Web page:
Elder law is the system of laws and rules which affect the lives of older individuals and their families. Elder law includes planning for access to appropriate medical care, planning for and removing obstacles to financing the costs of care and using various legal devices such as a power of attorney, advanced directive, trusts or a guardianship to allow others to make decisions for individuals who are incapacitated or otherwise incapable of making decisions for themselves.
For eligible individuals, Medicaid pays the cost of long-term care including skilled nursing facilities. According to AARP, the average cost of care for a semi-private room in the Daphne, Fairhope, Foley area is over $6,000 per month. With such high costs, many individuals will, at least at some point, rely on Medicaid to help cover the costs.
In addition to medical and other requirements, a Medicaid applicant must be financially eligible. The financial rules for eligibility are not one size fits all. The particular income and asset requirements depends on certain circumstances and some assets and income are not counted toward he requirements. Blind assumptions about the financial requirements and which assets may or may not be counted toward the requirements could turn out to be very costly, especially in a situation where only one spouse from a marriage is in need of care.
Planning for medicaid eligibility usually takes two forms: advanced preventative planning and crisis planning.
Advanced Preventative Planning for Medicaid
The Medicaid rules are designed to prevent applicants or potential applicants from giving away all their assets to qualify for Medicaid. From the date application is made, there is a 60 month look back period for uncompensated transfers or gifts. Medicaid assesses penalties for gifts or uncompensated transfers occurring during the look back period. The penalty is referred to as a transfer penalty. The transfer penalty is assessed as a delay from in benefits from the time an applicant is otherwise eligible. The penalty is assessed in months calculated by the total amount of gifts and uncompensated transfers made during the look back period divided by the state monthly average nursing home cost.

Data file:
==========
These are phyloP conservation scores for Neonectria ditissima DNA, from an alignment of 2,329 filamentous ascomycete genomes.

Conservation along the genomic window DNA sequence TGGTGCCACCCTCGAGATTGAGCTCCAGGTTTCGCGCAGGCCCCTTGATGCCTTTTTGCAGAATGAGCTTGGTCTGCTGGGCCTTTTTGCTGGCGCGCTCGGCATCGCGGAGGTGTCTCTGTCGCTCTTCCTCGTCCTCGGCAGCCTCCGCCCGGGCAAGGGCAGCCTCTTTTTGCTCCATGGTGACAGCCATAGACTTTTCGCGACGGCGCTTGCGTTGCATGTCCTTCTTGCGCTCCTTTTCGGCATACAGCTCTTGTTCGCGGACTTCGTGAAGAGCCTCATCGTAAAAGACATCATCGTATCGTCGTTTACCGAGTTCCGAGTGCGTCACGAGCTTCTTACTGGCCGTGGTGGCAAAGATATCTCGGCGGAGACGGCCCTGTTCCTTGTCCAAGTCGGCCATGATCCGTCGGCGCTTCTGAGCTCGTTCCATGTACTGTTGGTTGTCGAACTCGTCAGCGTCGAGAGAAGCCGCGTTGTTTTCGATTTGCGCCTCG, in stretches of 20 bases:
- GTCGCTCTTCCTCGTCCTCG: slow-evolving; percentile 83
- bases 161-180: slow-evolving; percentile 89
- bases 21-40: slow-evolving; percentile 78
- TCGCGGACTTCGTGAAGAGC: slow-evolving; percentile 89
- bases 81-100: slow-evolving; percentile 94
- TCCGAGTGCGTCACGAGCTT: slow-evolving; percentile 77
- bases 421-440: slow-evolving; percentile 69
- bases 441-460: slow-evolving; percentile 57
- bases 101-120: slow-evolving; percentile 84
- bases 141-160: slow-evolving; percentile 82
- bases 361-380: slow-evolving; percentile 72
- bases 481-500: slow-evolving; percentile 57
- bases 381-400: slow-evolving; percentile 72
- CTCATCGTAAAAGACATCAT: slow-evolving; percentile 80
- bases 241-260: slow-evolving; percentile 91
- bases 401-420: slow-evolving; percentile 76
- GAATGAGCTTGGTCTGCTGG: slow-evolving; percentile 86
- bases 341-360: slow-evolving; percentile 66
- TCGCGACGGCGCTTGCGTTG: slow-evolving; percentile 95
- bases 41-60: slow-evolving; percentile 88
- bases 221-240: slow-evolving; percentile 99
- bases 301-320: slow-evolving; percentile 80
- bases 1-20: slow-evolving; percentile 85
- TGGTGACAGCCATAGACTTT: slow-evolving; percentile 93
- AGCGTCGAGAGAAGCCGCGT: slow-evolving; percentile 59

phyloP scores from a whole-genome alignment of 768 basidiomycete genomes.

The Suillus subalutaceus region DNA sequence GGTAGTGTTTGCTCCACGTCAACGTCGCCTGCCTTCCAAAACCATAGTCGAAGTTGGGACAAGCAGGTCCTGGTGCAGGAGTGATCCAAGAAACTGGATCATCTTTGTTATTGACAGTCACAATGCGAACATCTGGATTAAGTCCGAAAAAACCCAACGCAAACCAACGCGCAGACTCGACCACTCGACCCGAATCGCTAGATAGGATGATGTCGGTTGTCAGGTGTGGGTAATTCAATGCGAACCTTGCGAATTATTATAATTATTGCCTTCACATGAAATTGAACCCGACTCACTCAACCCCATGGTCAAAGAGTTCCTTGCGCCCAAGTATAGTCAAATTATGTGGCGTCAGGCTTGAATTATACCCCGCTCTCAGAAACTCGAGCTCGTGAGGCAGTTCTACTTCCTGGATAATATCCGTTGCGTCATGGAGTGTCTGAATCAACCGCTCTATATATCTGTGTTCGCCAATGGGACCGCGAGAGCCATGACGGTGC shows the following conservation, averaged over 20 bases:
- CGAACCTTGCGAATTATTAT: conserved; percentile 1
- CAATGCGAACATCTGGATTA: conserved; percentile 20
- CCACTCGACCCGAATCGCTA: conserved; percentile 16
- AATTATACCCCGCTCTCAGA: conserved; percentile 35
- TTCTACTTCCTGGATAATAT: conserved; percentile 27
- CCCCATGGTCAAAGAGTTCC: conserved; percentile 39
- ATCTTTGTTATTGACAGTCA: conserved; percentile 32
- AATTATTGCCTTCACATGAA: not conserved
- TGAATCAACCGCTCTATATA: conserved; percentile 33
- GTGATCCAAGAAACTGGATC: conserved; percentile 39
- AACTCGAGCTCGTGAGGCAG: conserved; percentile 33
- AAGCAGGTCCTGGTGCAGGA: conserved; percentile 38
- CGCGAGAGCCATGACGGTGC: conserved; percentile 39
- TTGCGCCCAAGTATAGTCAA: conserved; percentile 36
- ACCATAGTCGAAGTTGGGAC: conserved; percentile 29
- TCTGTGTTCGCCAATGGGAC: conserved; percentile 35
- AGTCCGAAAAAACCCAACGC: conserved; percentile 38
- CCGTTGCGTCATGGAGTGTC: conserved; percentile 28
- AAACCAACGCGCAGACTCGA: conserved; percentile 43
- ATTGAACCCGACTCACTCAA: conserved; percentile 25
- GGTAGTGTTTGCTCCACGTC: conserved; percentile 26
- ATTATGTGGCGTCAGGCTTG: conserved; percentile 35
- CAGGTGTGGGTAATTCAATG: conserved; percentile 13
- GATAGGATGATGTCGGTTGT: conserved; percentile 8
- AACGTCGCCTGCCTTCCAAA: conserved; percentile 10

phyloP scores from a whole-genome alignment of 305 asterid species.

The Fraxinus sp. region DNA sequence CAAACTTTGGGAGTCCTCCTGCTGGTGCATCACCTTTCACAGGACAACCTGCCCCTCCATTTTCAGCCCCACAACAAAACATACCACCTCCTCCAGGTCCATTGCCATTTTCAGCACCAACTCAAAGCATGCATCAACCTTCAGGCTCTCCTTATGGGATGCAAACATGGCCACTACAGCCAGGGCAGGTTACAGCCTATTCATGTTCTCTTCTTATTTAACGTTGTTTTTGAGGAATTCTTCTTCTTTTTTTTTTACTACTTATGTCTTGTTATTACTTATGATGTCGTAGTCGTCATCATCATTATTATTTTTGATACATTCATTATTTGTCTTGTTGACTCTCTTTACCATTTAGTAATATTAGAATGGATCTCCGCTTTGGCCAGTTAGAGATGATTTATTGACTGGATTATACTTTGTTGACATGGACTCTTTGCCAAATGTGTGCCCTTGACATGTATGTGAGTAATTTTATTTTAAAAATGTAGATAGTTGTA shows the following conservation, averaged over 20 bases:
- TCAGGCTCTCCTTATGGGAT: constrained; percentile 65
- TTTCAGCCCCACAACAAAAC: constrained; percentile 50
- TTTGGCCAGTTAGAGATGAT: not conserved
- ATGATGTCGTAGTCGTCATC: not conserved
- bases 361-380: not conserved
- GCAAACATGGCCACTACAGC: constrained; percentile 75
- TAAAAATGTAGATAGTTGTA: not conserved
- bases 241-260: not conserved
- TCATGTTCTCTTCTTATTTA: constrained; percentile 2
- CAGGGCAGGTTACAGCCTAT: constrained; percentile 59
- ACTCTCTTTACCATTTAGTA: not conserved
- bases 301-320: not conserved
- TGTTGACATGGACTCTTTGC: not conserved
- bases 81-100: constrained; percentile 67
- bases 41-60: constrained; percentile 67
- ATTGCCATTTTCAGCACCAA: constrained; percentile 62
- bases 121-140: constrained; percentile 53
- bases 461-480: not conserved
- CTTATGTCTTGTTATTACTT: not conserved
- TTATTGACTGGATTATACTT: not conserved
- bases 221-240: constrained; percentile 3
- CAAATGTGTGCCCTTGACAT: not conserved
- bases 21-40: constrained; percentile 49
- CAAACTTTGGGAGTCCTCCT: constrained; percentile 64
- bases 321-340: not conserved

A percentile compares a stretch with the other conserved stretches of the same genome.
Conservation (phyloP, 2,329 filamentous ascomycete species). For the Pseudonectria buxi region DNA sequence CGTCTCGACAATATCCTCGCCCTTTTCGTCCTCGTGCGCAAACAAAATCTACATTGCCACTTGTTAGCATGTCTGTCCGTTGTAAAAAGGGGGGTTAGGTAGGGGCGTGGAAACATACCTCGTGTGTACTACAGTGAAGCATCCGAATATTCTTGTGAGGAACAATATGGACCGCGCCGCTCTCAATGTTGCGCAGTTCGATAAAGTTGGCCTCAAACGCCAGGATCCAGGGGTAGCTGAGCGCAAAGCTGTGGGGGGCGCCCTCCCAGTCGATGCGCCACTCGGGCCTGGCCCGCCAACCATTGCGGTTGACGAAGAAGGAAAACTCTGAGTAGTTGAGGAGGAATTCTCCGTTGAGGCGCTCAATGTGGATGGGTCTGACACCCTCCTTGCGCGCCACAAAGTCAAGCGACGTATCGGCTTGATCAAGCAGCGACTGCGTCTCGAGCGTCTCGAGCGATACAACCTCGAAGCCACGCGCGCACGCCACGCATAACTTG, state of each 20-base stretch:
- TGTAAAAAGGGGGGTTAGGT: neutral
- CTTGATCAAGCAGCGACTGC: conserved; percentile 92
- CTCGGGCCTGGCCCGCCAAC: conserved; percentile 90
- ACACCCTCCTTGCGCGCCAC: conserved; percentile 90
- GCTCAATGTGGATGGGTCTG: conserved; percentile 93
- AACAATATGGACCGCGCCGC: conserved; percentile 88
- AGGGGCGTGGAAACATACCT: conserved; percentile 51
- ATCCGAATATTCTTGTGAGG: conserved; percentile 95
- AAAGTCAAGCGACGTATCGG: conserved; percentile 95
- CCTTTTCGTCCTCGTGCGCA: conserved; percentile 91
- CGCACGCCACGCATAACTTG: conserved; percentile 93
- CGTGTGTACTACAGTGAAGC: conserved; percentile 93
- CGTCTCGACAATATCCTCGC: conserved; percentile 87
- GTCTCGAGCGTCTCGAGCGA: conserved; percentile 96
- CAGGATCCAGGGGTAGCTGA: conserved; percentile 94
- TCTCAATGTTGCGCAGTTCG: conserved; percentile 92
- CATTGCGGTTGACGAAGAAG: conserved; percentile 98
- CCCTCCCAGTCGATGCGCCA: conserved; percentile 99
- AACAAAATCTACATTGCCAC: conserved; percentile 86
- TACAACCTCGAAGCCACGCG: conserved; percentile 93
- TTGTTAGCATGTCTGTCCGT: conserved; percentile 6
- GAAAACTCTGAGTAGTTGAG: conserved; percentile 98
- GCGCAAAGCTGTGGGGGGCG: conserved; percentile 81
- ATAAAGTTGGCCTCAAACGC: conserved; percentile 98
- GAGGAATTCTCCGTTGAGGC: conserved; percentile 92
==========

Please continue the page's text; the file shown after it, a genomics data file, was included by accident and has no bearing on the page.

By planning in advance, individuals can make the gifts they want to make to their family or others far enough before application to not result in a penalty. Individuals can also take steps to remove funds from their countable resources to ensure they have funds to supplement the benefits received from Medicaid. I use well developed techniques to help individuals accomplish these goals while retaining some measure of control and protection over assets and mitigating the consequences should a transfer penalty be imposed.
Crisis Planning for Medicaid
Crisis planning generally refers to the steps taken when a client is in immediate need of financial relief from long-term care services about to be provided or currently being provided. Through crisis planning, financial eligibility for Medicaid can be accomplished while also employing strategies to maximize the utility of excess assets for the support of a spouse still living in the community, for funds to supplement the client’s future needs not covered by Medicaid and to preserve assets intended to be given to heirs.
For more information or to setup an appointment to talk with me about how I can help, call me direct at (251) 215-9275